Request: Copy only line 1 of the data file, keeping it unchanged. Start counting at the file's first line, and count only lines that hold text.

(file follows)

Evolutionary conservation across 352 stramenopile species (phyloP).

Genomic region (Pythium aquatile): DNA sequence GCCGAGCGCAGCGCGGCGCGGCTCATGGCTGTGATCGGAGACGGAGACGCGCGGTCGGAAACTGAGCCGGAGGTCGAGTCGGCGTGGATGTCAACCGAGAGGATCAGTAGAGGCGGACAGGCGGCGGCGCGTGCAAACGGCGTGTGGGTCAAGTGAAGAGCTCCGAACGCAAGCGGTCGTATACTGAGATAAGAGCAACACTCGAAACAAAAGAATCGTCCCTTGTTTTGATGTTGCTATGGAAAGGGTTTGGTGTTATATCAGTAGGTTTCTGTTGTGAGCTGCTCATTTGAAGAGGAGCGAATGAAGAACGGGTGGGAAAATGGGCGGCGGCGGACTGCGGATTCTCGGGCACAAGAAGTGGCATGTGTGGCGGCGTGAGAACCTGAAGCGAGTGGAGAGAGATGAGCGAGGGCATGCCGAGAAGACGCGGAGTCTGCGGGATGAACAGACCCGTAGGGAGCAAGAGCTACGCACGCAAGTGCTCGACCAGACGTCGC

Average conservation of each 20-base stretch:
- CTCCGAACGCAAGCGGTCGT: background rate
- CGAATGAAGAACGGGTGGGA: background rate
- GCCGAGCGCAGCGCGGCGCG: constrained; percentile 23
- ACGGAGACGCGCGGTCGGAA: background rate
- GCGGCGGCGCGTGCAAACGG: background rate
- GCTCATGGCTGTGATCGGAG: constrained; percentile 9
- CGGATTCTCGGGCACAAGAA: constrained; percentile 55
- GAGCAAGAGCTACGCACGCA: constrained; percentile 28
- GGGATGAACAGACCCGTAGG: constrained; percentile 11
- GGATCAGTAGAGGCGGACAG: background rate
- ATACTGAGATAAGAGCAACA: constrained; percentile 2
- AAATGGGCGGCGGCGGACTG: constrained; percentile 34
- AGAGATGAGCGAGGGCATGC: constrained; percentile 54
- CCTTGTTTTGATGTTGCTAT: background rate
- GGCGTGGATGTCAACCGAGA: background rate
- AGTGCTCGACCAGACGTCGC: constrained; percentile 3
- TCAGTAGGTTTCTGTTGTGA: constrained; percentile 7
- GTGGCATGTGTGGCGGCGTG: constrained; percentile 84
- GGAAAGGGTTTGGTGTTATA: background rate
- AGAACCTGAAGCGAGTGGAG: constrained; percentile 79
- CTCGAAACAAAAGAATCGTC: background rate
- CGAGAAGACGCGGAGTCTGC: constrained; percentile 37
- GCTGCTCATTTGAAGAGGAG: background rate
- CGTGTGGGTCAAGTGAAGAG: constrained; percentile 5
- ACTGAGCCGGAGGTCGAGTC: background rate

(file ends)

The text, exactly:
Evolutionary conservation across 352 stramenopile species (phyloP).